A monthly blog about the sensory experience of New York City

Thursday, November 8, 2018

SIGHT: The House of Collection

Oil cans. Propellers. A box of desiccated rodents and a row of crop dusting tins. Antique locks and tire chains. A tangle of discarded toe shoes. Chemistry glassware. Tugboat ropes and embroideries of flowering herbs. Buddha statues, a jackalope, and a taxidermied buck head in drag.

These are among the objects you will find at the House of Collection, a loft in western Williamsburg filled with thousands of (mostly) found and gifted objects curated by Paige Stevenson for almost thirty years. “It’s the human part of the things I love, even though it’s all about the stuff,” Paige tells visitors one recent evening. “This is my way of having a roadside museum.... I emphasize a less commercial approach to acquisition.”

In preparation for our visit, Paige has lit dozens of candles to illuminate the treasure cave into which we are spelunking. Two former bodega cats slink about between the low seating, which encourages visitors to look up and around. A pressed-in ceiling from Virginia and columns found in an abandoned hoard in Brattleboro, Vermont, demaracte the space, with other partitions made of cubbyholes, a piano soundboard, and a hideaway walled in plants.

Resplendent in a tiara and vintage dress, Paige pours mismatched cups of tea and ushers her guests between rooms, regaling us with stories of how the House of Collection evolved out of her itinerant youth, which instilled in her an appreciation for communal living, manual labor, and anti-consumerism.

Born in Virginia in the sixties to hippie parents, Paige spent parts of her childhood in a tepee in a California commune, an off-the-grid goat farm in a redwood forest, and a Victorian house in San Francisco where her bed was on top of a bathtub. Through her wanderings, she grew to love “the Americana, back-to-the-land aesthetic” of decorating with found objects. In particular, she was drawn to barns, which are often decorated with everyday objects like tools and taxidermy.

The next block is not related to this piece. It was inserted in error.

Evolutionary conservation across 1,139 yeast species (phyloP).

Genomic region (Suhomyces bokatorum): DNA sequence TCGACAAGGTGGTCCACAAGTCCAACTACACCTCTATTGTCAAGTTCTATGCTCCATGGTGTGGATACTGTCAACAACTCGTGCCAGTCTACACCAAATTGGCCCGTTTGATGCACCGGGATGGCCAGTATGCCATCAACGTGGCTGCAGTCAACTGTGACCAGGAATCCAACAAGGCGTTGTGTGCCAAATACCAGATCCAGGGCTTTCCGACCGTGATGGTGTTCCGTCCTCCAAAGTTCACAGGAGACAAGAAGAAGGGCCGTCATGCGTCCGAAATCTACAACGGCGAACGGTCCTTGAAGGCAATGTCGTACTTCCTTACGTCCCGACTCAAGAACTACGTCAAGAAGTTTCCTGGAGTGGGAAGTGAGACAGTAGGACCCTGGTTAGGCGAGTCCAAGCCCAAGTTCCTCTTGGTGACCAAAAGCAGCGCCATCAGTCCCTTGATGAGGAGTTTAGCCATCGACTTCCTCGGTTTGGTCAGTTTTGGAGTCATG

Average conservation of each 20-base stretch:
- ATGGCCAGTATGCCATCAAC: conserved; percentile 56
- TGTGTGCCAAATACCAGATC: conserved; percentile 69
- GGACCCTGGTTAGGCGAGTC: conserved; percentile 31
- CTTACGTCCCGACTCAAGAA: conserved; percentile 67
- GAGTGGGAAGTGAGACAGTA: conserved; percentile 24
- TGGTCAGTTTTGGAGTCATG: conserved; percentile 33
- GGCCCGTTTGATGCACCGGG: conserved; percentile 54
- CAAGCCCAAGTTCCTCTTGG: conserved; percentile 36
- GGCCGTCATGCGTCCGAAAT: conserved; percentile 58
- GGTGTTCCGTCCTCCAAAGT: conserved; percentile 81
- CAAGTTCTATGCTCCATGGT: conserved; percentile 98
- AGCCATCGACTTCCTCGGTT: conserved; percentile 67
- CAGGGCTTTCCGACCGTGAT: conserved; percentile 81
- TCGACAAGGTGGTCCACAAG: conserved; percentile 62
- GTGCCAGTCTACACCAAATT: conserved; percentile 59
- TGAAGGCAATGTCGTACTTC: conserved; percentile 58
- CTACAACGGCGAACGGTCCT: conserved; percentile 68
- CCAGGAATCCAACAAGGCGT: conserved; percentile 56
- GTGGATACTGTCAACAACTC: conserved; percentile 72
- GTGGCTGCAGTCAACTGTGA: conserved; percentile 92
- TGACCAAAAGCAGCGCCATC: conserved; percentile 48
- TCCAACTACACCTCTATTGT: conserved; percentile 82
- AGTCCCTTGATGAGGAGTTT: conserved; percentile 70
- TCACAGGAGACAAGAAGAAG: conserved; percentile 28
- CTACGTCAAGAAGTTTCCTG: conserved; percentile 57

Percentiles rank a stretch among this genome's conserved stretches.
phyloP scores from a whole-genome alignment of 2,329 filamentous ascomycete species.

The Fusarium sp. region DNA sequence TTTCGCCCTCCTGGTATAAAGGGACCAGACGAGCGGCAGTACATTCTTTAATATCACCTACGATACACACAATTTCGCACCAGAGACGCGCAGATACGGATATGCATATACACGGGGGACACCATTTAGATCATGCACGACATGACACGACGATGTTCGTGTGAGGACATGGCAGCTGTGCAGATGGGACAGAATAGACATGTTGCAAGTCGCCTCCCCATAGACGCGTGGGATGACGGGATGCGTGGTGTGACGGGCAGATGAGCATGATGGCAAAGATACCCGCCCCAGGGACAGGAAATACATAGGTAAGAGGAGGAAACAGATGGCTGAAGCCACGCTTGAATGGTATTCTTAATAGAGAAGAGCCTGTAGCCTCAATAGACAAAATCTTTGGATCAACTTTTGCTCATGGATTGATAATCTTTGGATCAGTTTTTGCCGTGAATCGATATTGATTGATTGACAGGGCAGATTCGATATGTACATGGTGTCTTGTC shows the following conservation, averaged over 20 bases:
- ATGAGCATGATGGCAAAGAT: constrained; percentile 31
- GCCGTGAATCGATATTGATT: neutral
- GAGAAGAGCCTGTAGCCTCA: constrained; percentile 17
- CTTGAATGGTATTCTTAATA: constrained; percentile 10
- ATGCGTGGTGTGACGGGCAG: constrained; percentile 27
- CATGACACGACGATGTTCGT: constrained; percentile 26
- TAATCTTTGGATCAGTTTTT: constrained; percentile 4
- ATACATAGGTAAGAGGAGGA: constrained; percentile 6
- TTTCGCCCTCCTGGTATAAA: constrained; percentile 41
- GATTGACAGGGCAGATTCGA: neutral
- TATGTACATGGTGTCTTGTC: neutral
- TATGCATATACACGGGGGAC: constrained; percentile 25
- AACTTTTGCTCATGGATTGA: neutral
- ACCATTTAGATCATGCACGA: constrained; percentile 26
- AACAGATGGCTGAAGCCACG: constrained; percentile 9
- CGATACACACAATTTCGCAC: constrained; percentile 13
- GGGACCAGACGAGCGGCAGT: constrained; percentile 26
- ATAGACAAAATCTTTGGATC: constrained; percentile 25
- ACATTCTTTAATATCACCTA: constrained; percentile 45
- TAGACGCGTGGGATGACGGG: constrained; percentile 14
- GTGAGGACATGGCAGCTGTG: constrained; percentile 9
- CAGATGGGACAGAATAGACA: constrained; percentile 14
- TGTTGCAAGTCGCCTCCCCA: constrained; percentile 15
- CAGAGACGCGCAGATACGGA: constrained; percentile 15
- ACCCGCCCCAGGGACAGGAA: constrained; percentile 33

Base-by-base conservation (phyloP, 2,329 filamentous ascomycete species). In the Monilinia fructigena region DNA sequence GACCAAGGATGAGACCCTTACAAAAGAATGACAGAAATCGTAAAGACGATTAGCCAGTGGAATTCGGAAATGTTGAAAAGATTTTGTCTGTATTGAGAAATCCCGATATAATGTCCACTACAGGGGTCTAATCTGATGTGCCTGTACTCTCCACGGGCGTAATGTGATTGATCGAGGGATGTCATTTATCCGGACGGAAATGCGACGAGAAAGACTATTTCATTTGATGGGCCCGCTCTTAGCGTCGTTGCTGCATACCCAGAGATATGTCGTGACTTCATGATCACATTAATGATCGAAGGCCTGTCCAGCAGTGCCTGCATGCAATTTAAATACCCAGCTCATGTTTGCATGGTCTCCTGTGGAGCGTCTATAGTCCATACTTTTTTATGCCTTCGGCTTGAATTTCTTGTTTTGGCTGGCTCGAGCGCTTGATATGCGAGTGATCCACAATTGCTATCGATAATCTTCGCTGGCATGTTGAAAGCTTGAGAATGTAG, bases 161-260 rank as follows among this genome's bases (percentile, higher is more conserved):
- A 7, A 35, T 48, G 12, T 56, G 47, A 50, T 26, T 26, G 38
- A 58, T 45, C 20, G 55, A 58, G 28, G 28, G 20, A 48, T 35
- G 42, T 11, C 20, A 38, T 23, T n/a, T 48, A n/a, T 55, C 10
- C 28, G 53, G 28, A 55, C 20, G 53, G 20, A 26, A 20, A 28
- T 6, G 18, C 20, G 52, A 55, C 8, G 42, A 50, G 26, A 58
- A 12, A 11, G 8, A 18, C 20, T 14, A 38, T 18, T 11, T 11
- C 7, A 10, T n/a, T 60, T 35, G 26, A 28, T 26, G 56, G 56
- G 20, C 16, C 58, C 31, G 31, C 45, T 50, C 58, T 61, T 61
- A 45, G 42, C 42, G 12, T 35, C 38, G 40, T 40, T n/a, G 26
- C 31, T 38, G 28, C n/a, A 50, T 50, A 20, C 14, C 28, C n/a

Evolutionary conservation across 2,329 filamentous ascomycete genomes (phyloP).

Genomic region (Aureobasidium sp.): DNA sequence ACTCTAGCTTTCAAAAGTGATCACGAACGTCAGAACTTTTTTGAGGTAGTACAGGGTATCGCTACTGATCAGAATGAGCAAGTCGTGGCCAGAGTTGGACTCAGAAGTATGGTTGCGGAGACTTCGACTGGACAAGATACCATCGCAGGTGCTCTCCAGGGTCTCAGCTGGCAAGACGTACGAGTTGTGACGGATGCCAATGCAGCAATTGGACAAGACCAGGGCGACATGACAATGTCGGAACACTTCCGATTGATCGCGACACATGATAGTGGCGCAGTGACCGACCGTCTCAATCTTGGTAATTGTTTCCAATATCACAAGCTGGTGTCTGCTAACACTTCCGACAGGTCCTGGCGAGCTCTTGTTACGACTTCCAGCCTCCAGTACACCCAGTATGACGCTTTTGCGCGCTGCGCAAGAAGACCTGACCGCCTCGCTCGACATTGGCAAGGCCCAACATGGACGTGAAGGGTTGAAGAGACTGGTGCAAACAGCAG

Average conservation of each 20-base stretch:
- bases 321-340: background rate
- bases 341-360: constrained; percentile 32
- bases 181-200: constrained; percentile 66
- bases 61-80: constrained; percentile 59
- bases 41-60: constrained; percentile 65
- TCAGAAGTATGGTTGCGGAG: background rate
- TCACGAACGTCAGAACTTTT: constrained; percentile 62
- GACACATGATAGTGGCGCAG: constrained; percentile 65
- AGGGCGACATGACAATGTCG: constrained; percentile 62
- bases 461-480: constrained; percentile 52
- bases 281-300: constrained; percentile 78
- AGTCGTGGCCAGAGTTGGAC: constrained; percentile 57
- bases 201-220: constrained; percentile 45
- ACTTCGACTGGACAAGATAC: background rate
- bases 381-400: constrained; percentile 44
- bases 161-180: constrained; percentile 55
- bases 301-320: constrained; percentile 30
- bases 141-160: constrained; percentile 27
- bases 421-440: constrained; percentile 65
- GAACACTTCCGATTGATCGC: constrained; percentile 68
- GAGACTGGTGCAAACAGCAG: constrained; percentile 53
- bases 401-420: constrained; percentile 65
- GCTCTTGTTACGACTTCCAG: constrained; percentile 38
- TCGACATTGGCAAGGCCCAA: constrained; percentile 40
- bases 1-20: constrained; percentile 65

A move to Pittsburgh led her to juxtapose this rural proclivity with the romance of that city’s declining steel industry. She realized the connection was really about “liminal spaces, which are so full of possibility.” Paige found her own liminal space in 1989 in a five-thousand-square-foot loft (though it's smaller today), which she moved into with three friends, fresh out of Columbia, where she had studied welding. To build out the space, they dragged materials through streets lined with drifts of crack vials and burning cars (Williamsburg in the 1990s), and hoisted them up the building’s hand-cranked elevator. After winning a twelve-year legal battle for rent stabilization, Paige (a bookkeeper by day) decided to pay it forward by opening the House of Collection to the community for gatherings, parties, events, shows, fund-raisers, and as an artist workspace. Though she now lives alone, at its peak ten people shared the space, bringing Paige back to her roots in communal living. “It’s like an organism,” she says of her home. 

She loves objects for their own sense of self as well as for the negative space they create. After a recent fly infestation, for instance, a coil of flypaper became part of the collection, hanging from a kitchen lamp and offset by a mandala of kitchen tools and a fridge masked in envelopes found on Houston Street—a friend “skinned” them off her former fridge and adhered them to her new one, creating a palimpsest of the found, the gifted, the old, and the new that seems as representative of the House of Collection as anything.

“I like the energy of things that are worked with,” Paige says. “You can take them off the wall and use them.”

At the end of the evening, she brings out a bag of rambutan fruits she bought in Chinatown because she “liked the way they looked.” A few visitors show her how to score the spiny skins and pop out the pearly fruit, which tastes like a creamy grape. There it was again: treasure where you least expect it, revealed with the help of friends.